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My challenge was very specific. I said:
"Please do pick out ONE SINGLE SENTENCE where you acknowledged, appreciated and understood the comments you reply to, rather than just argue." Uh, that means, a sentence written by you in any one of your posts.
The evidence you present to dispute the "mischaracterization" as exactly worded in my post does not satisfy my challenge. What you refer to at the bottom of post #28 did not escape me, and pressing a button "thanks", is not what I was talking about, and which is why I worded my challenge exactly. I am referring to actual discussion where you acknowledge the other's viewpoint.
FAIL

Also, you are seeking refuge with your semantic interpretation of "protected".
Again, as framed in post #1:
"Several plants have been listed/sold recently that are fully protected under both State and Federal Laws"
You:
"Over and over you say that these species are protected, but obviously, they aren't."
Excuse me? The protection is the fact that collection of these species is "subject to prosecution, fines and jail sentences."
FAIL

I don't know why you bother. You can't read or you can't understand what you read and you continually sidestep the issue which is that removing PROTECTED (BY LAW) species from natural habitat is in direct conflict with your supposed value of in-situ conservation.

And hell yes, those people should be boycotted, if not prosecuted to the full extent of the law!

And, an extremely important distinction, the removal of these species as again framed in post #1 is motivated by profit, not for the protection of the endangered species.
FAIL

Try again.
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  #78  
Old 01-19-2013, 07:29 PM
xslinky@dishmail.net xslinky@dishmail.net is offline
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One measure of a an individual's proposal or thought process is to take it to the Nth degree, and imagine the resulting effect.
First, if there were NO laws or restrictions "protecting" endangered species, where would we be? How many more species would have bitten the dust all so long ago? Don't think too hard for a truthful answer...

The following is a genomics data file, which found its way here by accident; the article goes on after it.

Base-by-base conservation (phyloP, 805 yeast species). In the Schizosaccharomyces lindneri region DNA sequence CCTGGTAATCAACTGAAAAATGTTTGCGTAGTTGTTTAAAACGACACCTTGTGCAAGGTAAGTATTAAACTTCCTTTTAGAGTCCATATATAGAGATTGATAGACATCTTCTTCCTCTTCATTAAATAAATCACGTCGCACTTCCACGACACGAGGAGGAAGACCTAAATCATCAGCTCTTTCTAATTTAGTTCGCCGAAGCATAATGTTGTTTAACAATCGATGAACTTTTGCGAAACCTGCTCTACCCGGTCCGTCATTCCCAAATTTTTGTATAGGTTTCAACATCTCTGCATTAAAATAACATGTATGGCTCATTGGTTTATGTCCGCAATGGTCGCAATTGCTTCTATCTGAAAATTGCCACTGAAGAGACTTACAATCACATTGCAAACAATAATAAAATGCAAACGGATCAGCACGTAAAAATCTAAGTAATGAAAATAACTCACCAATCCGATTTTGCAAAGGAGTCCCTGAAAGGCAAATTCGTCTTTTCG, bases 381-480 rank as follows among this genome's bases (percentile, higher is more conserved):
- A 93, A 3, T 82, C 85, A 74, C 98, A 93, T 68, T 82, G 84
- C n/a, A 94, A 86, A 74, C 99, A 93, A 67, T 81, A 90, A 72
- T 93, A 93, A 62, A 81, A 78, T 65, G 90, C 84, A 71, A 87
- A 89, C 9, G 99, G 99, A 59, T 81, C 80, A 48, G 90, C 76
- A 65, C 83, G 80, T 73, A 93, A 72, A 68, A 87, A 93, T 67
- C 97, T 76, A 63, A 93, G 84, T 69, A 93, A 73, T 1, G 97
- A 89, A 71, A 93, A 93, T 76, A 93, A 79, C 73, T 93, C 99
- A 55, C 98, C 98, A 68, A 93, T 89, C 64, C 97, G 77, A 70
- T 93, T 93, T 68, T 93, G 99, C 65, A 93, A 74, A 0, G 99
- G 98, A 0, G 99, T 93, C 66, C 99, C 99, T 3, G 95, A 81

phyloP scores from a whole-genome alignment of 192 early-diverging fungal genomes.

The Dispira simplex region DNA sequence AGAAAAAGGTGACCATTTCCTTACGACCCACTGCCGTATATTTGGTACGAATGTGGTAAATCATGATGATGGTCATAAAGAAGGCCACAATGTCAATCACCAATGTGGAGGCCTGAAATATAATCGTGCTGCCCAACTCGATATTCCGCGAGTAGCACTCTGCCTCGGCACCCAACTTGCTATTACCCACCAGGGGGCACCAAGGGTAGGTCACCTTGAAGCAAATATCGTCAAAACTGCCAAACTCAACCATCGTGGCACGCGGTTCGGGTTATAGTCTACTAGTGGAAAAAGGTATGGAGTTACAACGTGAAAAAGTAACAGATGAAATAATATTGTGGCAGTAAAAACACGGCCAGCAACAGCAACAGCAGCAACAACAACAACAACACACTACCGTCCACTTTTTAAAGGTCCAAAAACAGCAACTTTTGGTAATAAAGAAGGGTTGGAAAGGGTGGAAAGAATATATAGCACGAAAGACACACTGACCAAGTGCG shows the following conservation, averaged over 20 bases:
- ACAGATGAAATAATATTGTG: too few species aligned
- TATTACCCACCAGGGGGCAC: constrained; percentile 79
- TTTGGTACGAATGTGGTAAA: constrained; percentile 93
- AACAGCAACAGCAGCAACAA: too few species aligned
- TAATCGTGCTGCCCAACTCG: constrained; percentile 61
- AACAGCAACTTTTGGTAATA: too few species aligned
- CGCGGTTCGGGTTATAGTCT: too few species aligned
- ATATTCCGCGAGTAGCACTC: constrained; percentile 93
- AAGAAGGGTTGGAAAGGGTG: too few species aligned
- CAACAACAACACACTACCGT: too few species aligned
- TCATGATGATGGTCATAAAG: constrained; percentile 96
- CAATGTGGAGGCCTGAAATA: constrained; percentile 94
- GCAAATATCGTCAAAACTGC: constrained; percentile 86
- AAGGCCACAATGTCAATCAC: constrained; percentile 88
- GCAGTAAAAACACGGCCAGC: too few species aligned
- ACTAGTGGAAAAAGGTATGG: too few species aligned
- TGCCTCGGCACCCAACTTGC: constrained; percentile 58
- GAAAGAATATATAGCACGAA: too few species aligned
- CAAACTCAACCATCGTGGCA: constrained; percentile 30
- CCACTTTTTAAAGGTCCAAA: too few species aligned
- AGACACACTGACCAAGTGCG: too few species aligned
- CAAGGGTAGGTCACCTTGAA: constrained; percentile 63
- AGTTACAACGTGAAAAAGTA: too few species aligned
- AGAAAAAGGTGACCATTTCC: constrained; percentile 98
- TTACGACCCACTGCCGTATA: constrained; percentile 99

One can complain all they want about the "ineffectiveness" of government regulation and protection, but the fact remains that that is the one thin wall separating the current existence of populations in the wild, and extinction or existence solely in zoos, botanical gardens, and private collections. Duh! All the justifications in the universe would not change that fact.

Also, if you are going to say, "well...I only care about removing protection for the ones I want in my personal collection", that doesn't measure to any standard of fairness or equality. If you want to remove government restrictions for the plants you "value", citing free-market forces as your guide to preservation, then you have to toss out protections for all flora and fauna.
Can you see how ridiculous the argument of "Getting rid of the red tape that prevents tens of thousands of collectors from going on regular collecting trips around the world" truly is? It's absolutely absurd!
Would there be wild populations of: Bison, Elephants, Tigers, all fauna, all flora.....ad infinitum, anywhere? Hell no, only what is not "valued". Where would that leave us? Wild populations of every "valuable" species would be at the mercy of human greed and it's consequent destructive force. Would the concept of "forest" be something we would have to illustrate from pictures in old books? Let me just say, a vast majority of all nature "with commercial value and without restrictions" would be LONG GONE already!
We wouldn't even be having this discussion now.
Thankfully, there are more people who do care and who do obey laws and respect "protection" and value nature than greedy people who would propose to toss laws and protections into the garbage can. Let's hope rationality prevails and that with more education, more restrictions, more law enforcement...we can actually enjoy wild populations for generations to come.
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  #79  
Old 01-19-2013, 07:56 PM
xslinky@dishmail.net xslinky@dishmail.net is offline